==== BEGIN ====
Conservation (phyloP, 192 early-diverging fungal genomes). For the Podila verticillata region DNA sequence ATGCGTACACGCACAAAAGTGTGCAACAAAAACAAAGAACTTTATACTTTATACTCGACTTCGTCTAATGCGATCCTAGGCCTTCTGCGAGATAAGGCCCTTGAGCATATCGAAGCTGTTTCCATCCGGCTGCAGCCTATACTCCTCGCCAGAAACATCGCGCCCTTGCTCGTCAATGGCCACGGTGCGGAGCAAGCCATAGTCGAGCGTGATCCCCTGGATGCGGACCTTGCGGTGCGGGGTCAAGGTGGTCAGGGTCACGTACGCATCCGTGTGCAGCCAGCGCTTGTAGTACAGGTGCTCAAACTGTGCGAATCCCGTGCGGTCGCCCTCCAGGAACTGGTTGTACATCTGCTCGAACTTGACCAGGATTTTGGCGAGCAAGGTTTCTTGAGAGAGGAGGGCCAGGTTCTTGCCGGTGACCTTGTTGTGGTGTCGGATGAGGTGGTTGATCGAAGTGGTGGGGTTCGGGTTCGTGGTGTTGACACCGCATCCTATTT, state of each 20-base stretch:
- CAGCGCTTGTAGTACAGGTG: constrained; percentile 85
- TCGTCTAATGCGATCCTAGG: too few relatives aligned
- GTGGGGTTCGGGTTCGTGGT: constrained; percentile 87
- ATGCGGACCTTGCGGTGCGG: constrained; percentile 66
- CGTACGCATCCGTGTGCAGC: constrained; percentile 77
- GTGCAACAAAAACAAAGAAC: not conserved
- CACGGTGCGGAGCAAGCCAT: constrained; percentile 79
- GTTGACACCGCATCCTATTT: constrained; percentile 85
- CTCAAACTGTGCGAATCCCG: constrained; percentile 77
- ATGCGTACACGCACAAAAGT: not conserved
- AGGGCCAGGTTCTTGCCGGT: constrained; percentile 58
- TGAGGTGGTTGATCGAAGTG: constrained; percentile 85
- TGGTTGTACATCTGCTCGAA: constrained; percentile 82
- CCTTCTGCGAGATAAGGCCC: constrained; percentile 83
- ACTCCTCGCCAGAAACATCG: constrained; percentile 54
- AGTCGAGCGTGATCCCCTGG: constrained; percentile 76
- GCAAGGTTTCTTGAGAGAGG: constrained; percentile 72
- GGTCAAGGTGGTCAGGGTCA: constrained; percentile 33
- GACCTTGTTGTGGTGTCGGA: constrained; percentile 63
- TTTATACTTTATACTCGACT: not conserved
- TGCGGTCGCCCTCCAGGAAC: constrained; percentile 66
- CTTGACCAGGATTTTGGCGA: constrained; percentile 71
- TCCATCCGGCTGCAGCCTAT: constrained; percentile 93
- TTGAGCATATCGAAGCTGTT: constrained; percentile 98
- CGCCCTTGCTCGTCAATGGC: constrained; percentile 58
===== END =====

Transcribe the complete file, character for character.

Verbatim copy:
Conservation (phyloP, 192 early-diverging fungal genomes). For the Podila verticillata region DNA sequence ATGCGTACACGCACAAAAGTGTGCAACAAAAACAAAGAACTTTATACTTTATACTCGACTTCGTCTAATGCGATCCTAGGCCTTCTGCGAGATAAGGCCCTTGAGCATATCGAAGCTGTTTCCATCCGGCTGCAGCCTATACTCCTCGCCAGAAACATCGCGCCCTTGCTCGTCAATGGCCACGGTGCGGAGCAAGCCATAGTCGAGCGTGATCCCCTGGATGCGGACCTTGCGGTGCGGGGTCAAGGTGGTCAGGGTCACGTACGCATCCGTGTGCAGCCAGCGCTTGTAGTACAGGTGCTCAAACTGTGCGAATCCCGTGCGGTCGCCCTCCAGGAACTGGTTGTACATCTGCTCGAACTTGACCAGGATTTTGGCGAGCAAGGTTTCTTGAGAGAGGAGGGCCAGGTTCTTGCCGGTGACCTTGTTGTGGTGTCGGATGAGGTGGTTGATCGAAGTGGTGGGGTTCGGGTTCGTGGTGTTGACACCGCATCCTATTT, state of each 20-base stretch:
- CAGCGCTTGTAGTACAGGTG: constrained; percentile 85
- TCGTCTAATGCGATCCTAGG: too few relatives aligned
- GTGGGGTTCGGGTTCGTGGT: constrained; percentile 87
- ATGCGGACCTTGCGGTGCGG: constrained; percentile 66
- CGTACGCATCCGTGTGCAGC: constrained; percentile 77
- GTGCAACAAAAACAAAGAAC: not conserved
- CACGGTGCGGAGCAAGCCAT: constrained; percentile 79
- GTTGACACCGCATCCTATTT: constrained; percentile 85
- CTCAAACTGTGCGAATCCCG: constrained; percentile 77
- ATGCGTACACGCACAAAAGT: not conserved
- AGGGCCAGGTTCTTGCCGGT: constrained; percentile 58
- TGAGGTGGTTGATCGAAGTG: constrained; percentile 85
- TGGTTGTACATCTGCTCGAA: constrained; percentile 82
- CCTTCTGCGAGATAAGGCCC: constrained; percentile 83
- ACTCCTCGCCAGAAACATCG: constrained; percentile 54
- AGTCGAGCGTGATCCCCTGG: constrained; percentile 76
- GCAAGGTTTCTTGAGAGAGG: constrained; percentile 72
- GGTCAAGGTGGTCAGGGTCA: constrained; percentile 33
- GACCTTGTTGTGGTGTCGGA: constrained; percentile 63
- TTTATACTTTATACTCGACT: not conserved
- TGCGGTCGCCCTCCAGGAAC: constrained; percentile 66
- CTTGACCAGGATTTTGGCGA: constrained; percentile 71
- TCCATCCGGCTGCAGCCTAT: constrained; percentile 93
- TTGAGCATATCGAAGCTGTT: constrained; percentile 98
- CGCCCTTGCTCGTCAATGGC: constrained; percentile 58